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I am a Senior Director in my organisation. When I left on maternity leave there was an interim cover appointed to the role who subsequently left. I have just found out that the company has hired a permanent replacement (man from outside the EU) to perform my role and I received no communication or consultation about this. This appointment was within my OML (first 26 weeks) and I contacted them immediately to ask them what role they had for me, but I am still waiting for a response. I am due back in March (I took 9 months maternity leave). Would I have a claim of maternity-related discrimination/ unlawful detriment or as I had indicated at the beginning of my maternity leave I was taking 9 months, has this negated that possibility? Also do I have to wait for them to offer me a role before taking further action?
You have a right to return to the same job if you return to work during the first 6 months of your maternity leave i.e. ordinary maternity leave. If you return to work during your additional maternity leave then you have the right to return to the same job unless it is not reasonably practicable to do so. The fact that a permanent replacement was employed during your ordinary maternity leave seems unfair given that you may have returned to work during that time. As you are now in your additional maternity leave period, your employer will have to justify why it is not reasonably practicable for you to return to your job. This is quite difficult for an employer to show and you need to write to them to ask whether you are returning to your original job, and if not, why not. You would then need to take further legal advice to establish whether their reasoning is sufficient to satisfy the test. If their reasoning is not good enough then you have a claim against your employer for sex discrimination and may also choose to resign and claim constructive unfair dismissal. Please take further advice before resigning.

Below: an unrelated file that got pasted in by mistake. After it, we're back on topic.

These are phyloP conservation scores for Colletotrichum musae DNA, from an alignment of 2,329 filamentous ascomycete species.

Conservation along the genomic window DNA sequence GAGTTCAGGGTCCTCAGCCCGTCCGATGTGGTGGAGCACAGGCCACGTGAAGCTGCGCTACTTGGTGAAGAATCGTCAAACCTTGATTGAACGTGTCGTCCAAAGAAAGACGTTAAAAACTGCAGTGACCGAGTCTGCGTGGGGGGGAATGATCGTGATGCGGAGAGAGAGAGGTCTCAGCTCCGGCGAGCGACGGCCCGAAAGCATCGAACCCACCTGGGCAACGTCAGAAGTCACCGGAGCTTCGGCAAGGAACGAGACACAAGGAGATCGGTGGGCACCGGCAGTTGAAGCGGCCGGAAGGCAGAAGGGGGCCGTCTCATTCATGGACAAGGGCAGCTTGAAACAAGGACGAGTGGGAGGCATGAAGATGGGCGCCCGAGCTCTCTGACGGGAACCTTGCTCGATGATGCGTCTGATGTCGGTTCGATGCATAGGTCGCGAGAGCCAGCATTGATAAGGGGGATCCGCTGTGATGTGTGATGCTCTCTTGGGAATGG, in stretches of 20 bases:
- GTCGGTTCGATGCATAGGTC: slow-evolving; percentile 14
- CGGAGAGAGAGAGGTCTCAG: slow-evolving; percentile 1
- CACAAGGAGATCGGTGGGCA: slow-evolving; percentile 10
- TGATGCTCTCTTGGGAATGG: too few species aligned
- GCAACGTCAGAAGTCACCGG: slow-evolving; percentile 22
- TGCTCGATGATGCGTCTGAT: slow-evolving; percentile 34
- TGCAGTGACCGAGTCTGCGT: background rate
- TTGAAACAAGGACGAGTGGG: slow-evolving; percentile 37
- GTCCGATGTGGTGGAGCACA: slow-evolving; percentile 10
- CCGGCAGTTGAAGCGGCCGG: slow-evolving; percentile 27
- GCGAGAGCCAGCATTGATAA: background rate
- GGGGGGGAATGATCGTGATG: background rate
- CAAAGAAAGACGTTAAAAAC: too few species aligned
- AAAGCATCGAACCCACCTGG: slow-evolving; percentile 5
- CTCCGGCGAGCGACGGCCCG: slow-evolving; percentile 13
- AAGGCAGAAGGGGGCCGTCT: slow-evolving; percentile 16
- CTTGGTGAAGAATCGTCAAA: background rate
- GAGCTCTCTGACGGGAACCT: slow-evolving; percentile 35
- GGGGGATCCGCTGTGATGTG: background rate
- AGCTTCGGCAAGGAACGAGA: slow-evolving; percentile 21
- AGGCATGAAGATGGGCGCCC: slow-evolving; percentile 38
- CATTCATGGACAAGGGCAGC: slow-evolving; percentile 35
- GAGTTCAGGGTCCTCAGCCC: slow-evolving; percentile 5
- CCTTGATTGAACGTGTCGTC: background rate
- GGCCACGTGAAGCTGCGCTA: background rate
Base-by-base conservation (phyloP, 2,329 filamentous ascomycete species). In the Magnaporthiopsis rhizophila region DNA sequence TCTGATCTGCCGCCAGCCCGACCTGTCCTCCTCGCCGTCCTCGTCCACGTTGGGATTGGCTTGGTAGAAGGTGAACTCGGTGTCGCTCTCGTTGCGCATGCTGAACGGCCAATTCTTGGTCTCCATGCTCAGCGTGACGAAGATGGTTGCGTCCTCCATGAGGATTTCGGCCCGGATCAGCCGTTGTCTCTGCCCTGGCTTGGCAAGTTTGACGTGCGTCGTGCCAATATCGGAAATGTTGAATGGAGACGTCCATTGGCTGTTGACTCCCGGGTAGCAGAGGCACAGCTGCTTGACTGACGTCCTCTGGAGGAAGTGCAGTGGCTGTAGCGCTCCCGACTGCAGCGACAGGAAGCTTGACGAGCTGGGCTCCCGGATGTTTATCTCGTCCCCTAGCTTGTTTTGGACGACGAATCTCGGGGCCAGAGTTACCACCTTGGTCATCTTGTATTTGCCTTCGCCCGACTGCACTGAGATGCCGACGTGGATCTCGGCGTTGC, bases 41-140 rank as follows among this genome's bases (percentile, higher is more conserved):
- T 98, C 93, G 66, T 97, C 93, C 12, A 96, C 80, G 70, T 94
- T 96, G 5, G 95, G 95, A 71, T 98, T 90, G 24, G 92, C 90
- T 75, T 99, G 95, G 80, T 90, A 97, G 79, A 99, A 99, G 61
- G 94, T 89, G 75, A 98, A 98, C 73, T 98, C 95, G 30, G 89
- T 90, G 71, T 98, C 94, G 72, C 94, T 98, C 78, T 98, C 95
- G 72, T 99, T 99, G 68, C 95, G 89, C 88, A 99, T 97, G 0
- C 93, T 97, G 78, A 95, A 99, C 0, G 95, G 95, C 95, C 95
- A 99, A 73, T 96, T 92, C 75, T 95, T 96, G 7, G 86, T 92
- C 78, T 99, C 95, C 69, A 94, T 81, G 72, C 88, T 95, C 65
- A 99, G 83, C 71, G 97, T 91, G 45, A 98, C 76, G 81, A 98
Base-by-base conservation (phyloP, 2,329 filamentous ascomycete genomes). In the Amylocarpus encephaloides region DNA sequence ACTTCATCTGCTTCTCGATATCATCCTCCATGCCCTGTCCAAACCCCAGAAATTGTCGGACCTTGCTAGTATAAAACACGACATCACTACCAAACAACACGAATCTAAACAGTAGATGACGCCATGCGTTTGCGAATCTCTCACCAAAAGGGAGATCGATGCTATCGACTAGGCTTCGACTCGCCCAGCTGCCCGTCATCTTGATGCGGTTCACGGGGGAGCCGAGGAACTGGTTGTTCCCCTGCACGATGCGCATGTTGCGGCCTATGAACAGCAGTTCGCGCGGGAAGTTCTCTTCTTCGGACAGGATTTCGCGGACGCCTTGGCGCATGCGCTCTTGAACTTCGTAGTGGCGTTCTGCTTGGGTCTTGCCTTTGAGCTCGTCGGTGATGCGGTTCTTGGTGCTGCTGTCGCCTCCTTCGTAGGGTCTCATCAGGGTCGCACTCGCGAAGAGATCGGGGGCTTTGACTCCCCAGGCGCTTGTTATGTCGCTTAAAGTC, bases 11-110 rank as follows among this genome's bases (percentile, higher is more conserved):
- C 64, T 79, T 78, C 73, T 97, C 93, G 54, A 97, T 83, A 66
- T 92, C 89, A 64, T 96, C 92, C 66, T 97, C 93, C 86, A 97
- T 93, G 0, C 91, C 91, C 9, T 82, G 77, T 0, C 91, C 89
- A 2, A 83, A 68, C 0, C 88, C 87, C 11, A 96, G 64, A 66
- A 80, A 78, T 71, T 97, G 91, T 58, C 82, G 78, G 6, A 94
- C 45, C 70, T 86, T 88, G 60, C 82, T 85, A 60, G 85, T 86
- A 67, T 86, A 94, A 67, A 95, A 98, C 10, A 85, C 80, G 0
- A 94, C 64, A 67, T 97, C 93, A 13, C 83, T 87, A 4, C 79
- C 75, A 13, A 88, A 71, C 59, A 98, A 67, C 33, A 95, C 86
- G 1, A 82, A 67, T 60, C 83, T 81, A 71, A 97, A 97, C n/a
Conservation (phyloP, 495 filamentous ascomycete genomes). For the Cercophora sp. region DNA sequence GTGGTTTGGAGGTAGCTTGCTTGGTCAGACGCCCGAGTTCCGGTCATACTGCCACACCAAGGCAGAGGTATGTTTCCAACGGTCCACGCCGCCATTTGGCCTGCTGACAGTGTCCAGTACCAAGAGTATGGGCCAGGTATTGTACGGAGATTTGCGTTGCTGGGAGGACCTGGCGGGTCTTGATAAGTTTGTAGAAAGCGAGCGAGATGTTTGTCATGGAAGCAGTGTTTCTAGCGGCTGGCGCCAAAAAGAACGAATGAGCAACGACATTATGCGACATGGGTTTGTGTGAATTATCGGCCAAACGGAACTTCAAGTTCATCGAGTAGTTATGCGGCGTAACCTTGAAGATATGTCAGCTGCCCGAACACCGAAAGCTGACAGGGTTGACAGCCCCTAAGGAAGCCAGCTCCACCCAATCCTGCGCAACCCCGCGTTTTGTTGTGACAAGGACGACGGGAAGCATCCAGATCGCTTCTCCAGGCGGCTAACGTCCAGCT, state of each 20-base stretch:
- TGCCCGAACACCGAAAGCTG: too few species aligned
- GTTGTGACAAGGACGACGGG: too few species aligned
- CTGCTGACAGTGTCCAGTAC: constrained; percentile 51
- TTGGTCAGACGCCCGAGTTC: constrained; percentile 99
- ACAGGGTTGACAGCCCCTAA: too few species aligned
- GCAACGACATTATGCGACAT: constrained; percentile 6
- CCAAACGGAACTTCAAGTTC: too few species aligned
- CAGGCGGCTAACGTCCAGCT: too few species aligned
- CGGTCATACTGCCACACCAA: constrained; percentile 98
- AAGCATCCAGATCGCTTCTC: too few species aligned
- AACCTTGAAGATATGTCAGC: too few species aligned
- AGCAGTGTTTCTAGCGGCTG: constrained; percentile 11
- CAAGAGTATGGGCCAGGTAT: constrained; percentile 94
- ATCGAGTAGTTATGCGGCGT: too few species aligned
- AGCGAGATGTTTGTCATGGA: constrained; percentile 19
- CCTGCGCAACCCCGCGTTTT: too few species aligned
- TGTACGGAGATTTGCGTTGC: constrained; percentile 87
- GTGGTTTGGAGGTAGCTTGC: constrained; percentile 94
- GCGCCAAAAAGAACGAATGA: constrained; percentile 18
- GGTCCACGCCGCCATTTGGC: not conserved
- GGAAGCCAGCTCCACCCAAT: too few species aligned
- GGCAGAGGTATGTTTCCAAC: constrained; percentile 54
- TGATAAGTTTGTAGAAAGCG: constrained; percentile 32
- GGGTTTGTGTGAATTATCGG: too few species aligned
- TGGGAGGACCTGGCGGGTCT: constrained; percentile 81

If your employer can however justify their actions, then you are entitled to a different job which is suitable and appropriate for you in the circumstances and your new terms and conditions cannot be less favourable than your current terms.
You may find the following case helpful and can draw it to the attention of your employer:
In the case of Stelfox v Westco Building Components Ltd ET/15083/95, a temporary employee was engaged to provide maternity cover. He was excellent at his job and when the employee asked to be made permanent, his employer simply agreed. The Claimant was still on maternity leave at this time and she was offered a different job at the same rate of pay. The tribunal held that this was wrong; the employer had failed to show that it was not reasonably practicable for the Claimant to return to her old job, in fact the employer had not even thought about whether she should be offered her old job back, and had failed to consider any alternative for the temporary employee when he asked to made permanent.
In summary, write and ask for an explanation and if you are not offered your job back then take some further legal advice.